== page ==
= -7

(ii) Σαβ(α + β) = α2β + β2γ + γ2α + αβ2 + βγ2 + γα2
= (αβ + βγ + γα) (α + β + γ) – 3αβγ
= 2 . 3 – 3 . 4
= 6 – 12
= -6

Question 3.
If α, β and γ are the roots of x3 + px2 + qx + r = 0, then find the following.
(i) \(\sum \frac{1}{\alpha^{2} \beta^{2}}\)
(ii) \(\frac{\beta^{2}+\gamma^{2}}{\beta \gamma}+\frac{\gamma^{2}+\alpha^{2}}{\gamma \alpha}+\frac{\alpha^{2}+\beta^{2}}{\alpha \beta}\) or \(\Sigma \frac{\beta^{2}+\gamma^{2}}{\beta \gamma}\)
(iii) (β + γ – 3α) (γ + α – 3β) (α + β – 3γ)
(iv) Σα3β3
Solution:
α, β and γ are the roots of x3 + px2 + qx + r = 0,
α + β + γ = -p
αβ + βγ + γα = q
αβγ = -r
Inter 2nd Year Maths 2A Theory of Equations Solutions Ex 4(a) II Q3

(iii) (β + γ – 3α) (γ + α – 3β) (α + β – 3γ) = (α + β + γ – 4α) (α + β + γ – 4β) (α + β + γ – 4γ)
= (-p – 4α) (-p – 4β) (-p – 4γ)
= -(p + 4α) (p + 4β) (p + 4γ)
= -(p3 + 4p2 (α + β + γ) + 16p (αβ + βγ + γα) + (64αβγ)
= -(p3 – 4p3 + 16pq – 64r)
= 3p3 – 16pq + 64r

(iv) Σα3β3 = α3β3 + β3γ3 + γ3α3
(αβ + βγ + γα)2 = α2β2 + β2γ2 + γ2α2 + 2αβγ (α + β + γ)
⇒ q2 = α2β2 + β2γ2 + γ2α2 + 2pr
⇒ α2β2 + β2γ2 + γ2α2 = q2 – 2pr
∴ α3β3 + β3γ3 + γ3α3 = (α2β2 + β2γ2 + γ2α2) (αβ + βγ + γα) – αβγ Σα2β
= (q2 – 2pr) . q + r[(αβ + βγ + γα) (α + β + γ) – 3αβγ]
= q3 – 2pqr + r(-pq + 3r)
= q3 – 2pqr – pqr + 3r2
= q3 – 3pqr + 3r2

Inter 2nd Year Maths 2A Theory of Equations Solutions Ex 4(a)

III.

Question 1.
If α, β, γ are the roots of x3 – 6x2 + 11x – 6 = 0, then find the equation whose roots are α2 + β2, β2 + γ2, γ2 + α2.
Solution:
1st Method:
Let α, β, γ are the roots of the equation x3 – 6x2 + 11x – 6 = 0
∴ α + β + γ = 6, αβ + βγ + γα = 11
Let y = α2 + β2 = α2 + β2 + γ2 – γ2
⇒ y = (α + β + γ)2 – 2(αβ + βγ + γα) – x2
⇒ y = 36 – 22 – x2
⇒ x2 = 14 – y
⇒ x = \(\sqrt{14-y}\)
Substitute x = \(\sqrt{14-y}\) in x3 – 6x2 + 11x – 6 = 0
⇒ (\(\sqrt{14-y}\))3 – 6(\(\sqrt{14-y}\))2 + 11(\(\sqrt{14-y}\)) – 6 = 0
⇒ (14 – y) \(\sqrt{14-y}\) – 6(14 – y) + 11 \(\sqrt{14-y}\) – 6 = 0
⇒ -6(14 – y + 1) = \(\sqrt{14-y}\) [-11 – 14 + y]
⇒ -6(15 – y) = (\(\sqrt{14-y}\)) (y – 25)
Squaring on both sides
i.e., [-6(15 – y)]2 = [\(\sqrt{14-y}\)(y – 25)]2
⇒ 36(225 – 30y + y2) = (14 – y)(y2 – 50y + 625)
⇒ 8100 – 1080y + 36y2 = 14y2 – 700y + 8750 – y3 + 50y2 – 625y
⇒ 8100 – 1080y + 36y2 = -y3 + 64y2 – 1325y + 8750
⇒ y3 – 28y2 + 245y – 650 = 0
∴ The required equation is x3 – 28x2 + 245x – 650 = 0
2nd Method:
Let α, β, γ are the roots of x3 – 6x2 + 11x – 6 = 0
It is an odd-degree reciprocal equation of class two.
∴ x – 1 is a factor of x3 – 6x2 + 11x – 6
Inter 2nd Year Maths 2A Theory of Equations Solutions Ex 4(a) III Q1
∴ x3 – 6x2 + 11x – 6 = (x – 1) (x2 – 5x + 6) = (x – 1) ( x – 2) (x – 3)
∴ The roots of x3 – 6x2 + 11x – 6 = 0 are α = 1, β = 2, γ = 3
Now α2 + β2 = 12 + 22 = 5
β2 + γ2 = 22 + 32 = 13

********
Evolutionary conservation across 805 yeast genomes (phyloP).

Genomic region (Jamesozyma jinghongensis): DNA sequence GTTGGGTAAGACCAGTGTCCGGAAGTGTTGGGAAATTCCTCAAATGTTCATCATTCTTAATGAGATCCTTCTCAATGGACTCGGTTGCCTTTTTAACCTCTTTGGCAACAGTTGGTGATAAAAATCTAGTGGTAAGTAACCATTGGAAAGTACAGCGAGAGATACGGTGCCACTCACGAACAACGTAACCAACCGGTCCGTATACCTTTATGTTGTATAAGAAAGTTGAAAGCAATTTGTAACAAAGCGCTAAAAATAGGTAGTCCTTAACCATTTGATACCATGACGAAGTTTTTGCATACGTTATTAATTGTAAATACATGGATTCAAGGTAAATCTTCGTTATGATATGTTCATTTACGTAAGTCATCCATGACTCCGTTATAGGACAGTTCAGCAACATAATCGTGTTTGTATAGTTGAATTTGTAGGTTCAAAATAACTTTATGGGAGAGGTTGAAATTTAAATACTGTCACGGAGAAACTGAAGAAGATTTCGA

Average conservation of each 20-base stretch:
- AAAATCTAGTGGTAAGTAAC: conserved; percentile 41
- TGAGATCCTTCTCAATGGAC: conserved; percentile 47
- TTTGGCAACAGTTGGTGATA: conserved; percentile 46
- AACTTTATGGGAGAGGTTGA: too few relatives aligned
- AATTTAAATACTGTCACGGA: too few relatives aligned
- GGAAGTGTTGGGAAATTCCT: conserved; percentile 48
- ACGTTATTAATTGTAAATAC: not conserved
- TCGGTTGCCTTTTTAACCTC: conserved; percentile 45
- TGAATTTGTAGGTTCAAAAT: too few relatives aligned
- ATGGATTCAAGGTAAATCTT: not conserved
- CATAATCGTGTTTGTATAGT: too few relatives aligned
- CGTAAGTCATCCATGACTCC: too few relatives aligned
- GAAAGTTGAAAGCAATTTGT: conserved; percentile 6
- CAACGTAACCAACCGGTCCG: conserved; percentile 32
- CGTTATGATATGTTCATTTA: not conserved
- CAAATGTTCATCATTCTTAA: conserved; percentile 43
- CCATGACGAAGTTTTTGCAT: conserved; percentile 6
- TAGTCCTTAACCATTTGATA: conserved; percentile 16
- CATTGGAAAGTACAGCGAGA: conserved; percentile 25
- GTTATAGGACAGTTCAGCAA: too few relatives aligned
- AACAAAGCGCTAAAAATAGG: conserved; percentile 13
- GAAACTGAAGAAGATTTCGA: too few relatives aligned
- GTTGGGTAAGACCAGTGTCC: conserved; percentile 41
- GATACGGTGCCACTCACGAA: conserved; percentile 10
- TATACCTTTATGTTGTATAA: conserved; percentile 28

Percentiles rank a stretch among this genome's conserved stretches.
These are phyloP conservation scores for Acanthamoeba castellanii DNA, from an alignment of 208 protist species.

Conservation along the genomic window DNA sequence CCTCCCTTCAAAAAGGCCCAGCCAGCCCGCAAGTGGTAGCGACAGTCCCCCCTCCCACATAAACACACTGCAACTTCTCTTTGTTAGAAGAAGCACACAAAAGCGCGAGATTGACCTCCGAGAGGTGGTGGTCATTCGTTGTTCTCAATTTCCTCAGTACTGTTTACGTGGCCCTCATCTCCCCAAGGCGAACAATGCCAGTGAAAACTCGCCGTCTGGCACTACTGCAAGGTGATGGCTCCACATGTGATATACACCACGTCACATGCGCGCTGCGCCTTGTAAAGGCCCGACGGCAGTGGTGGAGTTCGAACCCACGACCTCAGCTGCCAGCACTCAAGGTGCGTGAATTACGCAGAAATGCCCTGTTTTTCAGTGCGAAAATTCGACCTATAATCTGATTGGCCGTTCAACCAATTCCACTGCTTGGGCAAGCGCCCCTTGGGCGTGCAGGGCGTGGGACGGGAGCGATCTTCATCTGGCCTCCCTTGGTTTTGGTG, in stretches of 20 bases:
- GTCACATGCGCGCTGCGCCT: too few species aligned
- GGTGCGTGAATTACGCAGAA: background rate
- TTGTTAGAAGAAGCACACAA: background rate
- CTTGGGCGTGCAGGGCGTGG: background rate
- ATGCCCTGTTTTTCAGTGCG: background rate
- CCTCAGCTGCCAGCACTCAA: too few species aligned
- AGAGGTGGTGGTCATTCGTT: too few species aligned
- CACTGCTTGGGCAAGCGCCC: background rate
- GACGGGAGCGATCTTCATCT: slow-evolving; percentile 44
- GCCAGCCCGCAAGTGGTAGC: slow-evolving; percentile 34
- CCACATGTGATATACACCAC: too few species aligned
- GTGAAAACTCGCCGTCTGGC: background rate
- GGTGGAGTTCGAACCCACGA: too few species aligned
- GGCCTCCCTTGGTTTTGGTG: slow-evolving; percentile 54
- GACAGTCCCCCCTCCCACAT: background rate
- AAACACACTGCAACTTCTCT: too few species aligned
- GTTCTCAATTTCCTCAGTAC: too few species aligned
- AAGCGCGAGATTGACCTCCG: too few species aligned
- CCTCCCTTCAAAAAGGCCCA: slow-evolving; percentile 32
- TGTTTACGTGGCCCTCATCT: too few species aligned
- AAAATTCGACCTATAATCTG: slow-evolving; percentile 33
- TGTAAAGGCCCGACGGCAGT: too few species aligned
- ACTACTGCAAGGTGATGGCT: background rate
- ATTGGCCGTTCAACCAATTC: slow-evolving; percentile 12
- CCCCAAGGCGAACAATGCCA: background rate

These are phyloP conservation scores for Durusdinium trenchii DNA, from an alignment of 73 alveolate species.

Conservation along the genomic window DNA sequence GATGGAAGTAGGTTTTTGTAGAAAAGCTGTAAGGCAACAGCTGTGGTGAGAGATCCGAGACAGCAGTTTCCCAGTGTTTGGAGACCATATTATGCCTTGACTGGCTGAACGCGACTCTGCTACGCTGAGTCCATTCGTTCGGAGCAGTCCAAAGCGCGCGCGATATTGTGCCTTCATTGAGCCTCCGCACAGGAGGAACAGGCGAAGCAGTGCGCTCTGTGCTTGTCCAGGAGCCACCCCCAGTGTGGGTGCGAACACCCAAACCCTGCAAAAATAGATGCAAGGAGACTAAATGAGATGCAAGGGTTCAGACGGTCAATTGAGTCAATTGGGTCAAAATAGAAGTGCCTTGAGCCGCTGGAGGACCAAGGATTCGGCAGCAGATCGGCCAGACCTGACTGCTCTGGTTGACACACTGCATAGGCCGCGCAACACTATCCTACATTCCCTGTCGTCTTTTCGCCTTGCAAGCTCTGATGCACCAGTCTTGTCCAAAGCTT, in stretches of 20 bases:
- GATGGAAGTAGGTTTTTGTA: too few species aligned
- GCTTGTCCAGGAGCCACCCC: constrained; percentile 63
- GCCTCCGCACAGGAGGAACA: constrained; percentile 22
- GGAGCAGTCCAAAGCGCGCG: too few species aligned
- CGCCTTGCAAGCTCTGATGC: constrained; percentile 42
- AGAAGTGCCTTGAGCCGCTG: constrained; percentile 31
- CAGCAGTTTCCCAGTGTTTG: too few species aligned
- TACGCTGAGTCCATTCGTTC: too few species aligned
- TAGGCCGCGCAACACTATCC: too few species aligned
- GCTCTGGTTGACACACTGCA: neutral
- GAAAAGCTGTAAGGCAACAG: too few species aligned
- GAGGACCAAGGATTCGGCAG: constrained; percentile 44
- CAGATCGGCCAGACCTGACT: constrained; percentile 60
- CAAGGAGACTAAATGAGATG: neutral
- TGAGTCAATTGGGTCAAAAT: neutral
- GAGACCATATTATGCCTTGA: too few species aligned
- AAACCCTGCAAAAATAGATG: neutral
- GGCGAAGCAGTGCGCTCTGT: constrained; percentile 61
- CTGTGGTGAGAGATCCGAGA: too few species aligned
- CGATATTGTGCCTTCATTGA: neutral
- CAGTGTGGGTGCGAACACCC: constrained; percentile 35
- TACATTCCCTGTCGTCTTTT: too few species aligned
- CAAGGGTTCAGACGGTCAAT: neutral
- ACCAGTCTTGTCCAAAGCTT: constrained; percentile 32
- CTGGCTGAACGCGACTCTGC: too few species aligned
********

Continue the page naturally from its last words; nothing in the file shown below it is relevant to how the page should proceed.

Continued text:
γ2 + α2 = 32 + 12 = 10
Therefore the cubic equation with roots α2 + β2, β2 + γ2, γ2 + α2 is (x – 5) (x – 13) (x – 10) = 0
⇒ x3 – (5 + 13 + 10) x2 + (65 + 130 + 50)x – 650 = 0
⇒ x3 – 28x2 + 245x – 650 = 0

Inter 2nd Year Maths 2A Theory of Equations Solutions Ex 4(a)

Question 2.
If α, β, γ are the roots of x3 – 7x + 6 = 0, then find the equation whose roots are (α – β)2, (β – γ)2, (γ – α)2
Solution:
1st Method:
Let α, β, γ are the roots of the equation x3 – 7x + 6 = 0 …….(1)
α + β + γ = 0, αβγ = -6
Let y = (α – β)2 = (α + β)2 – 4αβ
⇒ y = (-γ)2 – 4(\(\frac{6}{\gamma}\))
⇒ y = γ2 + \(\frac{24}{\gamma}\)
⇒ y = x2 + \(\frac{24}{x}\)
⇒ xy = x3 + 24
⇒ xy = 7x – 6 + 24 [from (1)]
⇒ x(y – 7) = 18
⇒ x = \(\frac{18}{y-7}\)
Substituting x = \(\frac{18}{y-7}\) in x3 – 7x + 6 = 0
(\(\frac{18}{y-7}\))3 – 6(\(\frac{18}{y-7}\)) + 6 = 0
⇒ (18)3 – 7(18) (y – 7)2 + 6(y – 7)3 = 0
⇒ 5832 – 126(y2 – 14y + 49) + 6(y3 – 21y2 + 147y – 343) = 0
⇒ 972 – 21(y2 – 14y + 49) + (y3 – 21y2 + 147y – 343) = 0
⇒ y3 – 42y2 + 441y – 400 = 0
∴ The equation with roots (α – β)2, (β – γ)2, (γ – α)2 is x3 – 42x2 + 441x – 400 = 0
2nd Method:
α, β, γ are the roots of x3 – 7x + 6 = 0
By trial and error method x = 1 satisfies this equation.
∴ x – 1 is a factor of x3 – 7x + 6
Inter 2nd Year Maths 2A Theory of Equations Solutions Ex 4(a) III Q2
∴ x3 – 7x + 6 = (x – 1) (x2 + x – 6) = (x – 1)(x + 3)(x – 2)
∵ α, β, γ are the roots of x3 – 7x + 6 = 0
α = 1, β = -3, γ = 2,
Now (α – β)2 = [1 – (-3)]2 = (4)2 = 16
(β – γ)2 = [-3 – 2]2 = 25
(γ – α)2 = [2 – 1]2 = 1
∴ The cubic equation whose roots are (α – β)2, (β – γ)2, (γ – α)2 is (x – 16) (x – 25) (x – 1) = 0
⇒ x3 – (16 + 25 + 1) x2 + (400 + 25 + 16)x – 400 = 0
⇒ x3 – 42x2 + 441x – 400 = 0

Inter 2nd Year Maths 2A Theory of Equations Solutions Ex 4(a)

Question 3.
If α, β, γ are the roots of x3 – 3ax + b = 0, prove that Σ(α – β) (α – γ) = 9a.
Solution:
α, β, γ are the roots of x3 – 3ax + b = 0
∴ α + β + γ = 0, αβ + βγ + γα = -3a, αβγ = -b
Σ(α – β) (α – γ) = Σ[α2 – α(β + γ) + βγ]
= Σ[α2 + α2 + βγl
= 2(α2 + β2 + γ2) + (βγ + γα + αβ)
= 2(α + β + γ)2 – 4(αβ + βγ + γα) + (αβ + βγ + γα)
= 0 – 4(-3a) + (-3a)
= 9a